Hawaii Law School 1L Study Guide for Civil Procedure

Hawaii Law School 1L Study Guide for Civil Procedure

I. Jurisdiction and Venue

  • Subject Matter Jurisdiction: The authority of a court to hear cases of a particular type or cases relating to specific subject matter. Hawaii state courts have broad subject matter jurisdiction.

  • Personal Jurisdiction: The power of a court to bring a person into its adjudicative process; jurisdiction over a defendant’s personal rights, rather than merely over property interests. Hawaii follows the U.S. Supreme Court precedent, International Shoe Co. v. Washington (1945), which requires minimum contacts with the forum state.

    IRAC for International Shoe Co. v. Washington:

    • Issue: Whether a court may exercise personal jurisdiction over a nonresident corporation based on its activities in the state.
    • Rule: The “minimum contacts” standard, where a court can exercise personal jurisdiction if the defendant has sufficient contacts with the forum state and jurisdiction does not offend traditional notions of fair play and substantial justice.
    • Analysis: International Shoe had salesmen in Washington, which were deemed systematic and continuous activities in the state, justifying personal jurisdiction.
    • Conclusion: The Supreme Court held that personal jurisdiction was appropriate under the minimum contacts standard.
  • Venue: The geographic specification of the proper court for litigation of a civil action that is within the jurisdiction of the court. Hawaii follows the general federal venue guidelines, which can be found in 28 U.S.C. § 1391.

II. Pleadings

  • Complaints and Answers: The initial pleading by the plaintiff stating their case, and the defendant’s response.
  • Rule 12 Motions: Pretrial motions that can be used to challenge the legal sufficiency of a claim, including motions to dismiss for failure to state a claim upon which relief can be granted.
  • Amended and Supplemental Pleadings: The ability to change pleadings in response to various circumstances; governed by Hawaii Rules of Civil Procedure (HRCP) Rule 15.

III. Discovery

  • Scope and Limits: Discovery in Hawaii is governed by HRCP Rule 26, which sets forth the scope of discovery and its limits. Parties may obtain discovery regarding any matter, not privileged, that is relevant to the claim or defense of any party.
  • Electronic Discovery: The process of identifying, collecting, and producing electronically stored information in litigation.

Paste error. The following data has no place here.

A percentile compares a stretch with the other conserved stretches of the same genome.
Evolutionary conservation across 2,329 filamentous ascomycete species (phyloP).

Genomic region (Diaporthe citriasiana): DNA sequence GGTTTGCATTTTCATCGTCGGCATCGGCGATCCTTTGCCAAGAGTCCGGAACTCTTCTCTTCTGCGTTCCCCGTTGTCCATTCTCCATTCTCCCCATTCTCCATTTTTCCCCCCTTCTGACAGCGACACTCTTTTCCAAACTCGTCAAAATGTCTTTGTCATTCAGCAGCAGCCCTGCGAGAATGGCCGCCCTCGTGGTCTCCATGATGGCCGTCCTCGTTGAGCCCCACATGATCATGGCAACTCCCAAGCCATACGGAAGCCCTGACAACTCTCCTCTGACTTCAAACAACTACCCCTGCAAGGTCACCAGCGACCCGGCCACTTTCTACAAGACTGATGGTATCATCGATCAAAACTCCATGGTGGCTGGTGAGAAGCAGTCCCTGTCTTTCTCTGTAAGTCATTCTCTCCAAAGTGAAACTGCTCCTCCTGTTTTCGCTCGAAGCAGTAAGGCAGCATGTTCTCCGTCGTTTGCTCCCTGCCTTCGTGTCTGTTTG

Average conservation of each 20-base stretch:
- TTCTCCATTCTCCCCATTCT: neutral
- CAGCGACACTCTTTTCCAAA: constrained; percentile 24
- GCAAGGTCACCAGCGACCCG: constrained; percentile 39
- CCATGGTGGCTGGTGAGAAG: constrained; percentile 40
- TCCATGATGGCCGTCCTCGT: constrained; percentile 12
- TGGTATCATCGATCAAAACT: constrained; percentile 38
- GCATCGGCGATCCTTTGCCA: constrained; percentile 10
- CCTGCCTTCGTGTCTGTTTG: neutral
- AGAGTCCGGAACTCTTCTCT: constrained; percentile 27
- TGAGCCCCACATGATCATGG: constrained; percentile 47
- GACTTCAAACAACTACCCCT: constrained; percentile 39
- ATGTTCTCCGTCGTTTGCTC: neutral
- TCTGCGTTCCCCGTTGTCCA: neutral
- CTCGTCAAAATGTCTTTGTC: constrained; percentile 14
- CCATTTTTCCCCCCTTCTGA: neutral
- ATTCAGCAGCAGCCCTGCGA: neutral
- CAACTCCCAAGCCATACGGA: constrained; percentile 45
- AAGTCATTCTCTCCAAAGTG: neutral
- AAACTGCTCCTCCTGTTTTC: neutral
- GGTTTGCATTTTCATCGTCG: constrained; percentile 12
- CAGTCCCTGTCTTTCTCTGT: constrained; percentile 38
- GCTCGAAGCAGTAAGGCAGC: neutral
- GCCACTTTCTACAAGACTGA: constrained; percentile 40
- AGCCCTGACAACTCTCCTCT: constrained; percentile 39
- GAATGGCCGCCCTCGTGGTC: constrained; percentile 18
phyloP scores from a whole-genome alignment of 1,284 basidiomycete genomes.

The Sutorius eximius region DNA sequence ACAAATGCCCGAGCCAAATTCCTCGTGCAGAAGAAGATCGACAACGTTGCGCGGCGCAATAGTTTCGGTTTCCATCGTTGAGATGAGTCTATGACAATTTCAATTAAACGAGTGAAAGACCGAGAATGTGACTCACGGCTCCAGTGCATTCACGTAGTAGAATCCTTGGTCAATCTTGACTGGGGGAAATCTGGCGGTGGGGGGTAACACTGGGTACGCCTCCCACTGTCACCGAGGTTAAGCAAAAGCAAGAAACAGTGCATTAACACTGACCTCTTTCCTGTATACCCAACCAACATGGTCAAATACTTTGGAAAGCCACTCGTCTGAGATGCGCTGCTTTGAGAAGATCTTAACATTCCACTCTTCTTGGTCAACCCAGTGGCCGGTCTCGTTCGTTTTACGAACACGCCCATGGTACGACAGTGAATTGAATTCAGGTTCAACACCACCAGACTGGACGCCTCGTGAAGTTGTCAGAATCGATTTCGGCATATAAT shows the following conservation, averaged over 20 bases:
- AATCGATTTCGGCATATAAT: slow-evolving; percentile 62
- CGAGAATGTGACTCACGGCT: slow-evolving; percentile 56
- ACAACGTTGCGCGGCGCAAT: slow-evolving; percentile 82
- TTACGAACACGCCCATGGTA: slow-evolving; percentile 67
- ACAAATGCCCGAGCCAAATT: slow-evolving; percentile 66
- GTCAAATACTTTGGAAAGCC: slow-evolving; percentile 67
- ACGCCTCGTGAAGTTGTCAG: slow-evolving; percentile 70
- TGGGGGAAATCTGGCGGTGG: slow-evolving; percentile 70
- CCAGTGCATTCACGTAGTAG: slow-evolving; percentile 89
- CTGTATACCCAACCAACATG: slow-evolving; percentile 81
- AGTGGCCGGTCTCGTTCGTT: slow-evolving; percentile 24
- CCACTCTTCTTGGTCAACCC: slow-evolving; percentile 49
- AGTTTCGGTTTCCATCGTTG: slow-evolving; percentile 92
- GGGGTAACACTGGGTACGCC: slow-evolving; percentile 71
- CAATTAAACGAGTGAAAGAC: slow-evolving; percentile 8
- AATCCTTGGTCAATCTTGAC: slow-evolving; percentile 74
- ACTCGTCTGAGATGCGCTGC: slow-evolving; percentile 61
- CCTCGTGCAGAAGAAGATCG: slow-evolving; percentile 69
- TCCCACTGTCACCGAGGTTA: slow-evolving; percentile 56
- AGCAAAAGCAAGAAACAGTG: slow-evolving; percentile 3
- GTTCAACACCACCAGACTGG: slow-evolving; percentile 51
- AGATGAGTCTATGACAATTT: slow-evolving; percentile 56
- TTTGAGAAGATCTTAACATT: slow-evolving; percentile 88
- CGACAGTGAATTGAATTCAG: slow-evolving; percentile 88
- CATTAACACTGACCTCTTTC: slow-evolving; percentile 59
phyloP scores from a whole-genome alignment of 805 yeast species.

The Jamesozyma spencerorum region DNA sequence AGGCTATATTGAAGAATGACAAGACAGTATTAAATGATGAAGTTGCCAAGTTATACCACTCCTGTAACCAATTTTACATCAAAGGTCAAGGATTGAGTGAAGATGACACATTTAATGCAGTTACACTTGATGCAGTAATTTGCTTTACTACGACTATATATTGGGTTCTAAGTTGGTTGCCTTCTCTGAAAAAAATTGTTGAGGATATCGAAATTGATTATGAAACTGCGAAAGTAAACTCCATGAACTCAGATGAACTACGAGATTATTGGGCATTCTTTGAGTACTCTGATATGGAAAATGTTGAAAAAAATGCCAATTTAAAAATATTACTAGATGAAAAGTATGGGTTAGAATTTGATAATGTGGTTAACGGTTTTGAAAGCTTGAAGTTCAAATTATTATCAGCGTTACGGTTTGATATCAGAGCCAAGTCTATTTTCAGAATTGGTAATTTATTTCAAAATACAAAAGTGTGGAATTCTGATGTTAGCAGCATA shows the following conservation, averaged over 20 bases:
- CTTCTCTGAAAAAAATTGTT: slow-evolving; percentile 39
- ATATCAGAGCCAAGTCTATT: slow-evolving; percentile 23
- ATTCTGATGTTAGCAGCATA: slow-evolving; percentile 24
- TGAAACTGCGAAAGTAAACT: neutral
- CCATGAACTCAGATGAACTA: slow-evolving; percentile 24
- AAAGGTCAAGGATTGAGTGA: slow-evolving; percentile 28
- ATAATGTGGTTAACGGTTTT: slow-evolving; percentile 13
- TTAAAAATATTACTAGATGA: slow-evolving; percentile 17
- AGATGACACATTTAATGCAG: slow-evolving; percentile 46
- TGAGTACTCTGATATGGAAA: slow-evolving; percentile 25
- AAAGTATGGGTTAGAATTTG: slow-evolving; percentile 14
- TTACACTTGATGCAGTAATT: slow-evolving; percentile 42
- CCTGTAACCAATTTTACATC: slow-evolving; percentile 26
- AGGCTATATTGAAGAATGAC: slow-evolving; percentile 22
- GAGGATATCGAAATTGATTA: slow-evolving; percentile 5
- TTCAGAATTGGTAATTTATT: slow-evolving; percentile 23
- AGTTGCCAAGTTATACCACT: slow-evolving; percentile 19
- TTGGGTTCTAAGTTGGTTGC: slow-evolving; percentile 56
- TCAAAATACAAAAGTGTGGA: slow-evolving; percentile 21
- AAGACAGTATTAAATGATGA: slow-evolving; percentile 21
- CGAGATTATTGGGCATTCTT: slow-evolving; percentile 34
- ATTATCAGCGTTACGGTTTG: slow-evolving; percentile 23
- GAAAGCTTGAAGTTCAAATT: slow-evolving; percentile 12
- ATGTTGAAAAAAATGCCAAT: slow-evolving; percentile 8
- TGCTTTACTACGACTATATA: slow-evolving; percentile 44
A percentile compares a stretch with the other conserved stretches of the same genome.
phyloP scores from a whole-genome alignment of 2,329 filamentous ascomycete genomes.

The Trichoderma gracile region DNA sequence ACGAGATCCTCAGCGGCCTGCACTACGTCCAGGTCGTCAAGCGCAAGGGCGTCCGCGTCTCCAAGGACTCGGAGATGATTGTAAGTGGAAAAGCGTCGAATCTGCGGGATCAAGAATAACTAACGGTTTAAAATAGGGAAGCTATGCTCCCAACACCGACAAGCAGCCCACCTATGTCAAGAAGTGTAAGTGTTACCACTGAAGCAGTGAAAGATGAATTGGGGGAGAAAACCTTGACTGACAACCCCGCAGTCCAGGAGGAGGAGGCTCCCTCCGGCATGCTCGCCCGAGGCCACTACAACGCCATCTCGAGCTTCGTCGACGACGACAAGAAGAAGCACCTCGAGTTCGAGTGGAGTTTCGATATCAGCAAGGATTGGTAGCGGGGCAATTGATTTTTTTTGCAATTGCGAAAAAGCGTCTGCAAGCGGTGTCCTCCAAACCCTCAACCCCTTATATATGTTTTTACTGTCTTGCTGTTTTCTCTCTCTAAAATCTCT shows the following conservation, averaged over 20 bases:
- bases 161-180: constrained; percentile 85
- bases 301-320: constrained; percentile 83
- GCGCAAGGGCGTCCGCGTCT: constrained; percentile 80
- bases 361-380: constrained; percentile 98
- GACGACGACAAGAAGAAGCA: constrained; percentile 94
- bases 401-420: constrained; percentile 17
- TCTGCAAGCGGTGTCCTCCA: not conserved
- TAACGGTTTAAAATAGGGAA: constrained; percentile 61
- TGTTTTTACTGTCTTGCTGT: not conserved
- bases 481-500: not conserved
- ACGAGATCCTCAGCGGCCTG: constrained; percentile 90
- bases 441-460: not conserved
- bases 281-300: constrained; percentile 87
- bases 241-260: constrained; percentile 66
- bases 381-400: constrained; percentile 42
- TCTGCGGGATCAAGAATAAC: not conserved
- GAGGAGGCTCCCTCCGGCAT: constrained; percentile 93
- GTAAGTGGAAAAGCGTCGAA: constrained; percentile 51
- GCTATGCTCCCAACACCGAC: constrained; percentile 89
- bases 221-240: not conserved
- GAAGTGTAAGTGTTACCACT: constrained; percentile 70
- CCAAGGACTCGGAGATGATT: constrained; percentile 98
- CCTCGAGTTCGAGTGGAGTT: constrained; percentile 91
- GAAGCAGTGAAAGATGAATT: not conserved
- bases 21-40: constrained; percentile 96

• Protective Orders and Managing Discovery: Courts have discretion to issue protective orders to limit discovery for various reasons, including undue burden or expense.

IV. Pre-Trial Procedures

  • Summary Judgment: Governed by HRCP Rule 56, it allows for a party to win the case without a trial if there is no genuine dispute of material fact.
  • Judgment as a Matter of Law (JMOL): A motion made during trial claiming the opposing party has insufficient evidence to reasonably support its case.

V. Trial

  • Jury Selection: Process known as “voir dire,” where potential jurors are questioned to determine any biases or inability to serve impartially.
  • Conduct of Trial: The sequence of trial typically includes opening statements, presentation of evidence, witness testimony, and closing arguments.
  • Hawaii Specific Procedures: Be aware of any Hawaii-specific trial procedures, such as those relating to jury instructions or verdict forms that may differ from federal practice.

VI. Post-Trial Motions

  • Renewed Motion for Judgment as a Matter of Law (RJMOL): After a jury verdict, the losing party may file this motion if they believe there was no legally sufficient evidentiary basis for a reasonable jury to find as it did.
  • Motion for a New Trial: If the trial was not fair, due to legal error or other factors, a party may seek a new trial.

VII. Appeal

  • Notice of Appeal: A party must file a notice of appeal to initiate an appellate review of the trial court’s decision.
  • Standards of Review: Different issues on appeal are reviewed differently, including de novo review for legal questions and “abuse of discretion” for many procedural issues.

VIII. Res Judicata and Collateral Estoppel

  • Res Judicata (Claim Preclusion): A final judgment on the merits bars further claims by parties or their privies based on the same cause of action.
  • Collateral Estoppel (Issue Preclusion): Once a court has decided an issue of fact or law necessary to its judgment, that decision may preclude re-litigation of the issue in a suit on a different cause of action involving a party to the first case.

IX. Hawaii Specific Laws and Cases

  • Hawaii Rules of Civil Procedure (HRCP): These are the rules governing civil procedure in Hawaii state courts.
  • Hawaii Intermediate Court of Appeals (ICA): Pay special attention to ICA rulings, as they interpret and apply Hawaii law specifically.
  • Unique Hawaii Statutes: Be aware of any statutes unique to Hawaii that may impact civil procedure, such as those related to native Hawaiian rights, land use, and environmental law.

In preparing for your 1L Civil Procedure final exam, it is important to understand the Federal Rules of Civil Procedure (FRCP) and how Hawaii’s state-specific rules and statutes may vary from federal practice. Focus on the Hawaii Rules of Civil Procedure (HRCP), significant Hawaii case law, and any nuances that are particularly relevant to practicing law in Hawaii. Remember to analyze cases using the IRAC method to structure your understanding of how rules are applied in specific legal scenarios.

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